Preventing Osteoporosis Begins in Childhood
Osteoporosis or ‘brittle bones’ is a disease that women are particularly prone to after menopause. It is more prevalent in women with smaller frames and less body mass. With age bones become progressively more porous and vulnerable to fracture, sometimes with as little provocation as a sneeze.
Fortunately it is a disease that seems to be largely preventable. Three things are key to preventing osteoporosis:
- Adequate calcium intake in the diet throughout life.
- Getting enough vitamin D – either through sunshine or supplements.
- Exercise at least 3 times a week that begins in childhood and continues throughout life.
Growing girls should be getting about 1,000 to 1300 mg of calcium per day which is easily achieved in a healthy diet. Calcium is found in a variety of foods – not just dairy products but also cooked green leafy vegetables such as spinach and beet greens, almonds and almond butter, tofu and sardines. Explain the benefits of a healthy diet to children at a young age. Involve them in shopping, meal planning and cooking so they learn from a very young age the importance of a healthy balanced diet. If your child is a really picky eater and you want to make sure they get adequate calcium, consider a supplement. There are a variety of good tasting chewable and liquid forms available.
Getting enough sunshine on your body for 20 minutes per day would provide you with adequate amounts of Vitamin D as your body manufactures it from the natural oils on your skin in the presence of ultraviolet light. Sunscreens inhibit this process, as does clothing – making getting Vitamin D from the sun very tricky in this part of the world. So supplementing with Vitamin D is fairly important. While there is still some debate over adequate doses of Vitamin D, it is recommended that children under 10 should be getting at least 400 IU of vitamin D per day and after age 10 it should be 1,000 IU per day. Check with your health care provider for appropriate dosages for your child.
Exercise is one of the most important ways of preventing osteoporosis and it should begin in childhood in order to maximize its effect. Most people think of bones as being static and unchanging. The truth is that new bone is constantly being formed as old bone is broken down. During childhood new bone growth is greater than bone resorption or breakdown. This happens to the greatest extent during growth periods. The process of bone building peaks between the late 20’s and early 30’s. After this age bone building gradually diminishes and is eventually surpassed by bone breakdown. Bone loss is accelerated significantly after menopause unless steps are taken to halt the process. Bone mass will remain the same if bone building and bone loss processes are equal
The best type of exercise for bone building is weight bearing exercise. That is walking, running, jumping, dancing, skating, hiking, tennis, stair climbing, soccer etc. Any exercise that accentuates the effects of gravity on the body will increase bone density and bone strength. While non weight bearing exercises such as cycling and swimming are of great benefit to us in other ways, they do not benefit bone density significantly.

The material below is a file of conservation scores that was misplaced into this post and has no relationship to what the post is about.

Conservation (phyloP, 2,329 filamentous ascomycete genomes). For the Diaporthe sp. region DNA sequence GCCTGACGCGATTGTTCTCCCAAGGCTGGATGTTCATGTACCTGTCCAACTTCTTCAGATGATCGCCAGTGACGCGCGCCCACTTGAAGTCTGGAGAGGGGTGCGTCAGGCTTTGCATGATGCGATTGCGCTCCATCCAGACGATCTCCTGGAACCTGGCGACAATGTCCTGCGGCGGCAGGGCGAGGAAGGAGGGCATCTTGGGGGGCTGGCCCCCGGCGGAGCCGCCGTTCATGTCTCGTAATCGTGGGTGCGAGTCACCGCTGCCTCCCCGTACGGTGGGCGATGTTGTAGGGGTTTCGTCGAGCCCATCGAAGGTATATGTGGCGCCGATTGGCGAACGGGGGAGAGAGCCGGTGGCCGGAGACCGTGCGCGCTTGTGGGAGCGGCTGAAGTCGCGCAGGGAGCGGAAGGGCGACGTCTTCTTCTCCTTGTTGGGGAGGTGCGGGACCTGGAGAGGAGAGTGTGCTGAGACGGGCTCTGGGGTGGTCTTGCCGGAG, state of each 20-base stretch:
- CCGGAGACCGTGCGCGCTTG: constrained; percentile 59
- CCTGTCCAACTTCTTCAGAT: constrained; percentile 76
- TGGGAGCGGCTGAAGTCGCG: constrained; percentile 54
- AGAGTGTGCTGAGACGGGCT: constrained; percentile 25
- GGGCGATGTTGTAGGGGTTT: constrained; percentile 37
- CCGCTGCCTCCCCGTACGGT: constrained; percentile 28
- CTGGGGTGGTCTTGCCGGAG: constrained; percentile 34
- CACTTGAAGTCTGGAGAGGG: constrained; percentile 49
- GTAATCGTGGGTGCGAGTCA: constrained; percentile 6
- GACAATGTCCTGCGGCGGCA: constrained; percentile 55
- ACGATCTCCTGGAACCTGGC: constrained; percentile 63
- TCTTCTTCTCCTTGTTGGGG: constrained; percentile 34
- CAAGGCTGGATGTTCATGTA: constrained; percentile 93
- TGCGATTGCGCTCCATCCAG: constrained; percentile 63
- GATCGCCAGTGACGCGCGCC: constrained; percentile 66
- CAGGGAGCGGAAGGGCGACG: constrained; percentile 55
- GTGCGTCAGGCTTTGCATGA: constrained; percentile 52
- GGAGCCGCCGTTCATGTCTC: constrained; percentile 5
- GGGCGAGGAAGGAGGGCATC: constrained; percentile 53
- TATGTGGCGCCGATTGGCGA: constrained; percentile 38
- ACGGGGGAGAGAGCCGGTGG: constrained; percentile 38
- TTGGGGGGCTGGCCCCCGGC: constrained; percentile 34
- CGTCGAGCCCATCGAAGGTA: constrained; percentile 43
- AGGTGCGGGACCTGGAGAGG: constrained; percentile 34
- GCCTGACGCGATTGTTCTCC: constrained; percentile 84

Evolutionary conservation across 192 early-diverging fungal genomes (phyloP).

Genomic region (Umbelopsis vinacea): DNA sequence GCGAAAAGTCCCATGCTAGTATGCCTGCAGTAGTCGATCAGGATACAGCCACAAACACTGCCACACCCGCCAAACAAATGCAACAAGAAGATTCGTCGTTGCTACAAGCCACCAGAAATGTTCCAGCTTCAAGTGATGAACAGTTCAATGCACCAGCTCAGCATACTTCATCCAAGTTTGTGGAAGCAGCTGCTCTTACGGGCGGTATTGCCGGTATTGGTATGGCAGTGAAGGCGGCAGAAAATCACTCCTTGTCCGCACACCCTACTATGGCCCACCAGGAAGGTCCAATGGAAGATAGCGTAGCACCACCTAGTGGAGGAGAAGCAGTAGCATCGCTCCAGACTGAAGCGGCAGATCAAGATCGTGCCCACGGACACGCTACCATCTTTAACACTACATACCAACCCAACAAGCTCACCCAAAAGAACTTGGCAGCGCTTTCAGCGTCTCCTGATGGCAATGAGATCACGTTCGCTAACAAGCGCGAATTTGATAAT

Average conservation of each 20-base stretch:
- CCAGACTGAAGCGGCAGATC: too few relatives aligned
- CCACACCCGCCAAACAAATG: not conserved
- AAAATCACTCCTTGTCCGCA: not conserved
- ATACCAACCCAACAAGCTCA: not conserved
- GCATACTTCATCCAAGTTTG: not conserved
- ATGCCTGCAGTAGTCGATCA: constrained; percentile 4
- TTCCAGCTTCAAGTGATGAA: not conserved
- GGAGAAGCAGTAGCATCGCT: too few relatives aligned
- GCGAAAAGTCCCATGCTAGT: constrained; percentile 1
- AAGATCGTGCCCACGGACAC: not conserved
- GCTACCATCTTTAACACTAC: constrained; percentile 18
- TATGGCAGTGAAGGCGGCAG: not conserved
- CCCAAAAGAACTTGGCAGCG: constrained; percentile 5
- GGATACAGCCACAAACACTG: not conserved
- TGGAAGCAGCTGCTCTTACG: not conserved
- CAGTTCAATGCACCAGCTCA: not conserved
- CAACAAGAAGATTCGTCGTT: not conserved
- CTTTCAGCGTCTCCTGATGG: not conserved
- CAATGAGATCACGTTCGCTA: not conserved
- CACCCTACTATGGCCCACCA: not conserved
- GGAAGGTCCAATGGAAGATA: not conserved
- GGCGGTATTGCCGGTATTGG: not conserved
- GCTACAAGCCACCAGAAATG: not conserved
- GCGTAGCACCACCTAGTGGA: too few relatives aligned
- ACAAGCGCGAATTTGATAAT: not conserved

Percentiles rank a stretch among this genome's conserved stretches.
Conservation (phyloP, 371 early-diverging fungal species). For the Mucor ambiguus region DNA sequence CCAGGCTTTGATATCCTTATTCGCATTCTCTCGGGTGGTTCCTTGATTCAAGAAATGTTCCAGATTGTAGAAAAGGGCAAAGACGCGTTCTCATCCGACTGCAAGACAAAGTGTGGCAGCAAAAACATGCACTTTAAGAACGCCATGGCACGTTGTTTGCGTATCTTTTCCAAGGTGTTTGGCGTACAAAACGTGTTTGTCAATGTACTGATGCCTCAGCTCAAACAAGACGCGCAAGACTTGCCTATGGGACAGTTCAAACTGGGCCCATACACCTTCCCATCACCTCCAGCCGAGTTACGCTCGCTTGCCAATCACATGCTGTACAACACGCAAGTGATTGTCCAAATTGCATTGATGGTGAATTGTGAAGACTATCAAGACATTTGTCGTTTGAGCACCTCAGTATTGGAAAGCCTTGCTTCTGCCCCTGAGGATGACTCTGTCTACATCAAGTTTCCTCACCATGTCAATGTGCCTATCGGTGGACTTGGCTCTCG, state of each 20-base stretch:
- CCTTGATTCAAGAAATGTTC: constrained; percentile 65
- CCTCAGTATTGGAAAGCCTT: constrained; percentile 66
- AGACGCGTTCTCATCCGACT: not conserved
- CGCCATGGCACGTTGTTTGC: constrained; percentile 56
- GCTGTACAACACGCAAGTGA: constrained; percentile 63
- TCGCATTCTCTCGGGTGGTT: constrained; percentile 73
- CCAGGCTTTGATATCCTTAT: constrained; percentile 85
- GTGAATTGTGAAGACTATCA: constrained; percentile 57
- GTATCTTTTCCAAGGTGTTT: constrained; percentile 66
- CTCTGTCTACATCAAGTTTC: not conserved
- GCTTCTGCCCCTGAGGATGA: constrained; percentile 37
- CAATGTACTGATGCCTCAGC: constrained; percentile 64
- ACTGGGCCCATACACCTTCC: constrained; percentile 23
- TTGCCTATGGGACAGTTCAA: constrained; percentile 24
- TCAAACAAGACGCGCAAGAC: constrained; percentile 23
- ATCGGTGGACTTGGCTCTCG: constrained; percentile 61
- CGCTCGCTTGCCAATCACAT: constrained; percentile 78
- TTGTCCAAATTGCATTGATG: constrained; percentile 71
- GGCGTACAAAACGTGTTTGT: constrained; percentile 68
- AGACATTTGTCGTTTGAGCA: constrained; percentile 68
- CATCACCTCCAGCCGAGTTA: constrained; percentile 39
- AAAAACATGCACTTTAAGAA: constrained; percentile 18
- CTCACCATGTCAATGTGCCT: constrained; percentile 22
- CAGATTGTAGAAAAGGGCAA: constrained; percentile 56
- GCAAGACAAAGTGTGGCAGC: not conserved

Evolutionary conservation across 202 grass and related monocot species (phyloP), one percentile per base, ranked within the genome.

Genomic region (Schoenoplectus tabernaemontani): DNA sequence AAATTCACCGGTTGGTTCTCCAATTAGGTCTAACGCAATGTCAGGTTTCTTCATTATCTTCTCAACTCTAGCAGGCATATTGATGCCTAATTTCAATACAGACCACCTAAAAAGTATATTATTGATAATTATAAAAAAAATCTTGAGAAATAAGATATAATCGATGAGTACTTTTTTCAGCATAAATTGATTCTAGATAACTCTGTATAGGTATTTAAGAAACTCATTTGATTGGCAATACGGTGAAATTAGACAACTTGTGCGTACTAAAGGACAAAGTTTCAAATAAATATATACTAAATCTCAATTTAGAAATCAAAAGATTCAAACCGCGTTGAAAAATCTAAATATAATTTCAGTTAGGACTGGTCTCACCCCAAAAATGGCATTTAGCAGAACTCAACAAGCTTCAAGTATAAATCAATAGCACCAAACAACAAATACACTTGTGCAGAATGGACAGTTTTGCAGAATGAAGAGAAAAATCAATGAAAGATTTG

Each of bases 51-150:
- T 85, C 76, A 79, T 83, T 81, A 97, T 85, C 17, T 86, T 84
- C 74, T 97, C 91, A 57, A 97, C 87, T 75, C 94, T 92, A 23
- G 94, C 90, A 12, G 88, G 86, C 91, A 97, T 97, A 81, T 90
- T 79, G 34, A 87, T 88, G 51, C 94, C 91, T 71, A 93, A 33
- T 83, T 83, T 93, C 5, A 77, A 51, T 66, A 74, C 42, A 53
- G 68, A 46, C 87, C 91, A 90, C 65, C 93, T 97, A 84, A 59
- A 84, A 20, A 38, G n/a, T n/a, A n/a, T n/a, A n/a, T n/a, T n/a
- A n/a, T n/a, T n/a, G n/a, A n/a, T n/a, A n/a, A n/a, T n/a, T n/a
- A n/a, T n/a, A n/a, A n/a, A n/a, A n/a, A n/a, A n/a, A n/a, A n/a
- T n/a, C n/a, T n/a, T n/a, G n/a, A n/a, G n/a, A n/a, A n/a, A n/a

Exercise that begins in childhood is considered to be very important because we can maximize the increase in bone mass that naturally occurs during childhood growth periods. Think of the skeleton as a form of a bone ‘bank’ where the input of exercise and nutrients yields the highest results during childhood. You will have more bone mass ‘accrued’ so that later in life it will provide you with more stability as you begin to lose bone tissue.
With budget cutbacks in schools, gym programmes often suffer the most. Boys are much more likely to exercise outside of school than girls and indeed there seems to be more after school sports programmes available for boys than for girls. It is important therefore to encourage girls get involved with exercise programmes year round.
Girls who learn to exercise regularly at a young age will be more likely to carry on this healthy habit throughout their lives. Educate your daughters at an early age about the benefits of regular exercise. Encourage them to join you in walking, hiking, skiing, skating or at the gym. Children are more likely to exercise if the whole family is involved. For reluctant teens offering incentives such as a new bike or clothing they want may just get them off that couch and away from the computer.
Maintaining a certain frequency of exercise is essential. Somewhat vigorous weight bearing exercise such as gymnastics, skipping, folk dancing, volleyball etc. should be done for a minimum of 30 minutes 3 times per week. Less vigorous exercise such as walking, hiking and gentler forms of dance should be done 4 to 5 times per week.
Regular exercise benefits all children in so many ways. They have better focus and attention during school; they sleep better at night; they generally have more self esteem and less problems with mood swings. They are more flexible and have greater cardiovascular fitness. And in the case of girls, they will grow up to have greater bone strength and fewer problems with bone loss as they age.